The UK recorded the largest decrease of greenhouse gas (GHG) emissions in the EU in 2015, according to figures released by the European Environment Agency (EEA).
This was despite a colder than usual winter, and primarily due to a strong reduction in coal use and an increase in renewables and nuclear for electricity generation.
In contrast, the EU as a whole saw its total GHG emissions rise for the first time since 2010, increasing by 0.5%, with Spain, Italy and the Netherlands the poorest performers.
"The increase in emissions was triggered by the higher heat demand by households and services due to slightly colder winter conditions in Europe, as well as by higher road transport demand," The EEA said in an analysis report.
"This modest increase in emissions came along with an increase in GDP of 2.2 %, the largest increase since the economic crisis started in the second half of 2008."
A breakdown of how greenhouse gas emissions changed in each member state in 2015 is shown below (Mt CO2 equivalent):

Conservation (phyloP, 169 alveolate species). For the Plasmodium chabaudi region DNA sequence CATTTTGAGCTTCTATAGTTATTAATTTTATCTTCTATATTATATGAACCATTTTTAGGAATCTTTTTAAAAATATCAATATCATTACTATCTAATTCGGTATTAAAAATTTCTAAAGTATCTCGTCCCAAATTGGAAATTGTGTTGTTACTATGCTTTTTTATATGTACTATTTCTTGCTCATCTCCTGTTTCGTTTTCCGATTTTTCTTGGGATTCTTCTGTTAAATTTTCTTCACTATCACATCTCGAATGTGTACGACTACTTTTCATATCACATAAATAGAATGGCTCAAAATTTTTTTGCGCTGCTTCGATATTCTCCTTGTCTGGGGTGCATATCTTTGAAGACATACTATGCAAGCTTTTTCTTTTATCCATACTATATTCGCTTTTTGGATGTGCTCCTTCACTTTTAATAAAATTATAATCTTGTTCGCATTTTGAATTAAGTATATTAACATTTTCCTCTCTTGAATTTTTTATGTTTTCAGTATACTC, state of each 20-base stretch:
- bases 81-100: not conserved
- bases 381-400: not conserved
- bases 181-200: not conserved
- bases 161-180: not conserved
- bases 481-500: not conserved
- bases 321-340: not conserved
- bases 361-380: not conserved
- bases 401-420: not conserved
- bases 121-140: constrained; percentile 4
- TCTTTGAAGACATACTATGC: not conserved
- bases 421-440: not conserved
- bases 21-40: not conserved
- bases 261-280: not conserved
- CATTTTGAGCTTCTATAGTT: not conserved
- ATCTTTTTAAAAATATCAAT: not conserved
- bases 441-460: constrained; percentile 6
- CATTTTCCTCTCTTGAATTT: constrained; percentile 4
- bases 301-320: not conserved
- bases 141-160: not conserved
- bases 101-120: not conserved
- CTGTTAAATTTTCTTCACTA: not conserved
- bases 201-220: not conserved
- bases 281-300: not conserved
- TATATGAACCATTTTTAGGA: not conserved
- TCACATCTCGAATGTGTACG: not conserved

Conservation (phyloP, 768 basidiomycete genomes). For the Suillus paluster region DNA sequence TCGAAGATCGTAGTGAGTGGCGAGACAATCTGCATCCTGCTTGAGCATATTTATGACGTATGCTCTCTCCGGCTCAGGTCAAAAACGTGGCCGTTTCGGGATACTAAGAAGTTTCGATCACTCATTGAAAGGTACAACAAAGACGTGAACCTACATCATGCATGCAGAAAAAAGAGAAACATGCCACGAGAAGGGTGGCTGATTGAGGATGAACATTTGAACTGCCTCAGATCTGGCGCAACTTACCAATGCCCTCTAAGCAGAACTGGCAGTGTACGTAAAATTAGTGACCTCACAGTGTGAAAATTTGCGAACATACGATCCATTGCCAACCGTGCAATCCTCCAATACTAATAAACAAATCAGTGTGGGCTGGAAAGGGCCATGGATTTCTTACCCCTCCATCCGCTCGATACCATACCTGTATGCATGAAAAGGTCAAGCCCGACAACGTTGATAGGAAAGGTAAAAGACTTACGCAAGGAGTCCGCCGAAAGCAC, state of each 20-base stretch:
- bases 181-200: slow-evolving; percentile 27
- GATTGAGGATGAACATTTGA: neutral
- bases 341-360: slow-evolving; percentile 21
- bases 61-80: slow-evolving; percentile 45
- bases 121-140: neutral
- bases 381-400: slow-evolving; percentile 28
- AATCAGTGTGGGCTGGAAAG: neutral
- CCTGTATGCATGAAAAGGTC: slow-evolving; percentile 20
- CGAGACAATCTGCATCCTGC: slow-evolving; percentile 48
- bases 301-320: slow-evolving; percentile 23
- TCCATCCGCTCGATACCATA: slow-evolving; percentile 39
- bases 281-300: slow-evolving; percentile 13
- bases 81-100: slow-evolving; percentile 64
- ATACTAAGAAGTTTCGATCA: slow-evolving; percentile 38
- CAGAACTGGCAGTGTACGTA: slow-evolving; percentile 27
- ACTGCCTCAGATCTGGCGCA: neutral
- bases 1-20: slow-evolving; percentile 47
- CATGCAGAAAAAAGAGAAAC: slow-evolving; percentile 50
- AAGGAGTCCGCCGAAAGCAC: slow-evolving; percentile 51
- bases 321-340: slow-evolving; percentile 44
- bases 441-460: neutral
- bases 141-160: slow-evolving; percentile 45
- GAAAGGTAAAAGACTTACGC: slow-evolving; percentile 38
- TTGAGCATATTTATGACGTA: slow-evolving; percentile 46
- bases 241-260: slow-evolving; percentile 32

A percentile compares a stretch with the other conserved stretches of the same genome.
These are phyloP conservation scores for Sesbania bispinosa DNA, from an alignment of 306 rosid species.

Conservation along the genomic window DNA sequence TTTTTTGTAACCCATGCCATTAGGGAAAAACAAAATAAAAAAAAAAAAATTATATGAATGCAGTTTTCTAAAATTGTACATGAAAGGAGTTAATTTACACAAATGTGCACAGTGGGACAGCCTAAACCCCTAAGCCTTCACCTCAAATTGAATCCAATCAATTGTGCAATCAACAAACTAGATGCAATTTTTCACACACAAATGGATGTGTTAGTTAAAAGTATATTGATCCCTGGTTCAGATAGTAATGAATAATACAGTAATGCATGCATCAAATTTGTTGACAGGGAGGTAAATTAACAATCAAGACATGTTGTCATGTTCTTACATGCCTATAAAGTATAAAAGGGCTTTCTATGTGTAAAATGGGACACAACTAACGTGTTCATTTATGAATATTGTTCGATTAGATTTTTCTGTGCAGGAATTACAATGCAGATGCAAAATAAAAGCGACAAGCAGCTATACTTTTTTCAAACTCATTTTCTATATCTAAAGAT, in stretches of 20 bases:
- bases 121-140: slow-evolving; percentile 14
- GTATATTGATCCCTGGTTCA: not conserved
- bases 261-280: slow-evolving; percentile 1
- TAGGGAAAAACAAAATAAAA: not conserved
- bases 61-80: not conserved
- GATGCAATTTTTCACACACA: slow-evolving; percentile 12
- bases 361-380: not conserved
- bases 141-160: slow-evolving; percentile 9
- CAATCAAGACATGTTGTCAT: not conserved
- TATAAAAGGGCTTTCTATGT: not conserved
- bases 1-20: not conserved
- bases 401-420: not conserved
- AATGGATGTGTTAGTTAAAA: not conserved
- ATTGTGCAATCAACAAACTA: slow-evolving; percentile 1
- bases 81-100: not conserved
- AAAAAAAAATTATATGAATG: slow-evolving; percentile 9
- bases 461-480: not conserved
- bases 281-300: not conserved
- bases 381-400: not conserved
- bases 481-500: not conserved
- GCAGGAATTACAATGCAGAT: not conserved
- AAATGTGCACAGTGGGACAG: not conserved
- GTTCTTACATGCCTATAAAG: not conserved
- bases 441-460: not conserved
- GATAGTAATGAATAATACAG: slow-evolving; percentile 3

The EEA said the main reason for the increases in Spain and the Netherlands was a substantial rise in coal use for electricity generation, while an increase in gas consumption in the residential sector saw emissions rise in Italy.
Total energy consumption and energy-related emissions increased, due to a rise in the use of natural gas and oil, however, a further increase in the use of renewables mitigated these emissions.
In addition, GHG emissions have decreased by 23.7% since 1990, if those from international aviation are excluded, while carbon intensity of the EU energy system declined due to higher shares of renewables and gas.
"In spite of good progress in reducing GHG emissions intensity and decarbonising the EU economy, fossil fuels still represent the largest source of energy and emissions in the EU," The EEA report says.
"There cannot be a complete decoupling of emissions from economic growth in a fossil fuel economy since energy demand, by and large driven by fossil fuels, remains connected to economic growth.
"This also means the higher the contribution from renewable energy sources the easier it will be to break the link between economic growth, energy demand and GHG emissions."
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